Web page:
The University of Nebraska Emergency Assistance Fund supports students and employees on all four campuses in times of personal hardship.
This year when our campuses were mostly shut down and classes were shifted online due to the coronavirus, things were especially challenging for students who lost jobs or needed to find new housing.
But generous alumni and friends stepped up and helped with donations to the University of Nebraska Emergency Assistance Fund when they were needed most.
Financial assistance totaling $105,592 has been awarded to 214 students.
Here are some of their stories.
Kelsie, a UNMC Kearney student, lost all three of her jobs when her employers shuttered their businesses due to the pandemic. “What do I do now?” she wondered. “Working is how I pay for everything. My house, my bills, my health insurance, car insurance and school.” Kelsie’s father died during her freshman year of high school, and her mom is a single parent of three on one income. The money Kelsie received from the university crisis fund “made a huge difference” for her and her family.
Angela, a Ph.D. student at UNL, is disabled with a chronic illness and is raising a five-year-old son while caring for her partner, who has a traumatic brain injury and is battling brain cancer. Angela had to pause her mortgage and a loan payment and said she often feels at her wits’ end. She received assistance from the University of Nebraska Emergency Assistance Fund and used it to pay rent and buy healthy groceries. It gave her a breather, which she’s grateful for. “I’m just at that edge all the time,” she said, “and it affects my health.”
On UNO’s campus, Rhea lost her job at the campus recreation center when it was shut down. “It was a relief to be able to get groceries and pay off some utilities that were piling up,” she said, after receiving help from the university crisis fund. Rhea said, “I wasn’t expecting to get this fund, but I’m very, very grateful that I did … words can’t even describe how this fund has helped, to be honest.”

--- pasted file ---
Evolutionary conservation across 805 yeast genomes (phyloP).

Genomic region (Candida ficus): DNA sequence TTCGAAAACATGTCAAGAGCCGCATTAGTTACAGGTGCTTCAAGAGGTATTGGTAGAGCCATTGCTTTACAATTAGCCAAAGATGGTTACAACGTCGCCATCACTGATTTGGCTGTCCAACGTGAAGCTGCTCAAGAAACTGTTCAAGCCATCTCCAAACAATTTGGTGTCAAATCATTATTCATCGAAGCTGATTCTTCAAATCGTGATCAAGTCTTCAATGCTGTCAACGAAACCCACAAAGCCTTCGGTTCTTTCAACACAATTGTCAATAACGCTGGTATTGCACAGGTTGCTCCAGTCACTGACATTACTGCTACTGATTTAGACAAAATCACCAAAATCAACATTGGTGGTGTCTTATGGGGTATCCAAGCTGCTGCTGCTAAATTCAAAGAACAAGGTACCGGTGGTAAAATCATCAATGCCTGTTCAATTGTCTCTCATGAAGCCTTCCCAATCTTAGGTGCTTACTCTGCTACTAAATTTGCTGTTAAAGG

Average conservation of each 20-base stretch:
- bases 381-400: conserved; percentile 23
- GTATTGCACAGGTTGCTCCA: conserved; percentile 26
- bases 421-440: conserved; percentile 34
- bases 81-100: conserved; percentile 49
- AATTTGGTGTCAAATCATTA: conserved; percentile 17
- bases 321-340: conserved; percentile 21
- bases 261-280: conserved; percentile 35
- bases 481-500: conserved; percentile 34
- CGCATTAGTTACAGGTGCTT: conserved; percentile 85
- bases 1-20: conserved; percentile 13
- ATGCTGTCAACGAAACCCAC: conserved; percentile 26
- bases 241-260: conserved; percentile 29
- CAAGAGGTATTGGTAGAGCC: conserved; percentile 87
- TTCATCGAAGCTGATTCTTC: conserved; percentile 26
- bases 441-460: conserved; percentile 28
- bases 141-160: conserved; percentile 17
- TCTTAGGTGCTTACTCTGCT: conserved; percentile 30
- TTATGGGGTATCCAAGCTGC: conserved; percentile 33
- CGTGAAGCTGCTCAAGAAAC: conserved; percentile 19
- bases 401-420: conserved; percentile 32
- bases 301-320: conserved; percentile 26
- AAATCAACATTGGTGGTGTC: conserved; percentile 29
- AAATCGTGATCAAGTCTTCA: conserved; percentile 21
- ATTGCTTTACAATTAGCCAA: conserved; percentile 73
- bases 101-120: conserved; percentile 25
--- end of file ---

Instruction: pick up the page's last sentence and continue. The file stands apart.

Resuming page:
These are real students and real members of the University of Nebraska family, and their lives were improved thanks to generous individuals who know that even the smallest donation has made a difference and continues to do so.
Applications for relief from the University of Nebraska Emergency Assistance Fund continue to roll in. Please contribute if you’d like to join others in supporting the many students who still need help.
Thank you and best wishes for the health and safety of you and your loved ones.
UNO students team with UNMC, Apple Inc. to develop COVID-19 app
It starts with an email notification.
An interesting opportunity. Care to hop on a conference call to discuss?
The three University of Nebraska at Omaha students are intrigued.
On the phone, the pitch goes like this:
Would you like to build a groundbreaking mobile application with considerable value as a public health tool? It’ll involve collaborating with two teams.
The first is the University of Nebraska Medical Center’s Global Center for Health Security, which is rapidly working to quell an unprecedented global health crisis and is also home to the nation’s only federal quarantine unit. The other is Apple Inc.
With the COVID-19 pandemic having recently arrived in Nebraska, spring break has come early.
No need to juggle coursework.
The students quickly agree.
Work begins immediately. Prototyping and wireframing and coding. Analysis and dialogue and refinement. Daily meetings stretch into the pre-dawn hours as each team navigates hunger — the UNMC team subsisted on takeout curry — exhaustion and multiple time zones.
As news segments turn some of their peers infamous during imprudent trips to warmer regions, Keegan Brown, Grayson Stanton and Carly Cameron spend their spring break tucked away in a design studio, maintaining 6 feet of separation and working in conjunction with experts in the fields of medicine and technology.
Less than three weeks later, 1-Check COVID was available in the Apple App Store and was downloaded more than 10,000 times in the first 10 days. The app is now also available on Google Play for Android phone users.
1-Check COVID is a risk-assessment tool that asks the user a series of questions ranging from biographical to geographical before inquiring about symptoms. All are computed in an effort to assess the likelihood of someone having contracted COVID-19. Once the questions are completed, users learn their risk levels: low, urgent or emergent. From there, they are guided toward subsequent steps, whether to continue to monitor their symptoms or contact the public health department. If users agree, they can share their risk profiles with health care professionals, employers and family members, among others.
“This will hopefully be lifesaving,” UNO and UNMC Chancellor Jeffrey P. Gold, M.D., said in a news release, which names the three Scott Scholars, who are all Nebraska natives, computer science majors and underclassmen. Cameron, the oldest of the trio, was 2 years old when the SARS outbreak occurred. She doesn’t remember it.